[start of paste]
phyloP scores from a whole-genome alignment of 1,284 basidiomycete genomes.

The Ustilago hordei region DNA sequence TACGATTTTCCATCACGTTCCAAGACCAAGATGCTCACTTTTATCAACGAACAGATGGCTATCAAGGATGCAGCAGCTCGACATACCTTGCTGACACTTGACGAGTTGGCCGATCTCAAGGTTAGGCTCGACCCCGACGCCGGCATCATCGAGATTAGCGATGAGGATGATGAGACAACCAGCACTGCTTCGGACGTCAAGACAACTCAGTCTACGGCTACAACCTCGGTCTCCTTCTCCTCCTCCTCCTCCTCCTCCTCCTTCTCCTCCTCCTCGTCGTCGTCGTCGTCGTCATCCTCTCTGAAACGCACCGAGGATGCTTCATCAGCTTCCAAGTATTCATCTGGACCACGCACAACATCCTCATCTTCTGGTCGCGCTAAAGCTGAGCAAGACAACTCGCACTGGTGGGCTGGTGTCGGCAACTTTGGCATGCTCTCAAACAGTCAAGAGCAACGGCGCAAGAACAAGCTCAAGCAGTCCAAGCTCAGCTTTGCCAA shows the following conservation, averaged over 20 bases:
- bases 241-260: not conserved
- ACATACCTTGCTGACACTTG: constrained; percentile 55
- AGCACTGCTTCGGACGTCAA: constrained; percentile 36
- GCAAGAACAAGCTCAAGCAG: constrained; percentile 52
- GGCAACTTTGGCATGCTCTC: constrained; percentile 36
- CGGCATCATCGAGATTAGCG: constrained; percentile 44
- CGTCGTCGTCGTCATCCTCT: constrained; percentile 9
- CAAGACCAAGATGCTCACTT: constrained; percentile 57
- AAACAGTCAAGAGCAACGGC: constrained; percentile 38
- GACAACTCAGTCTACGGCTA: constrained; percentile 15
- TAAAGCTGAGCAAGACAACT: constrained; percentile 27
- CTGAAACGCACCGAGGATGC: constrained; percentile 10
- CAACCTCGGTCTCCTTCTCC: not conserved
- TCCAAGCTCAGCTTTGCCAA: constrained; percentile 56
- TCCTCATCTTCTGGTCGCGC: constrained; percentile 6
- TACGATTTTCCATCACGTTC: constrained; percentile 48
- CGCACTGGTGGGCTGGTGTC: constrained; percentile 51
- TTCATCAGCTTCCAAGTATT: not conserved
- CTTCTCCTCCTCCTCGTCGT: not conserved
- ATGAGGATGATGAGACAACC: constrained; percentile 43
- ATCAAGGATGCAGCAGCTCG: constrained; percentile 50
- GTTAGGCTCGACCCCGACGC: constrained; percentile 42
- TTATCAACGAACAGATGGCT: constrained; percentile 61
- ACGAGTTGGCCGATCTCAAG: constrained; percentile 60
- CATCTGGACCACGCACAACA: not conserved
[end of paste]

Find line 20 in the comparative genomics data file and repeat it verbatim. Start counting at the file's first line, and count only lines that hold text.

- TTCATCAGCTTCCAAGTATT: not conserved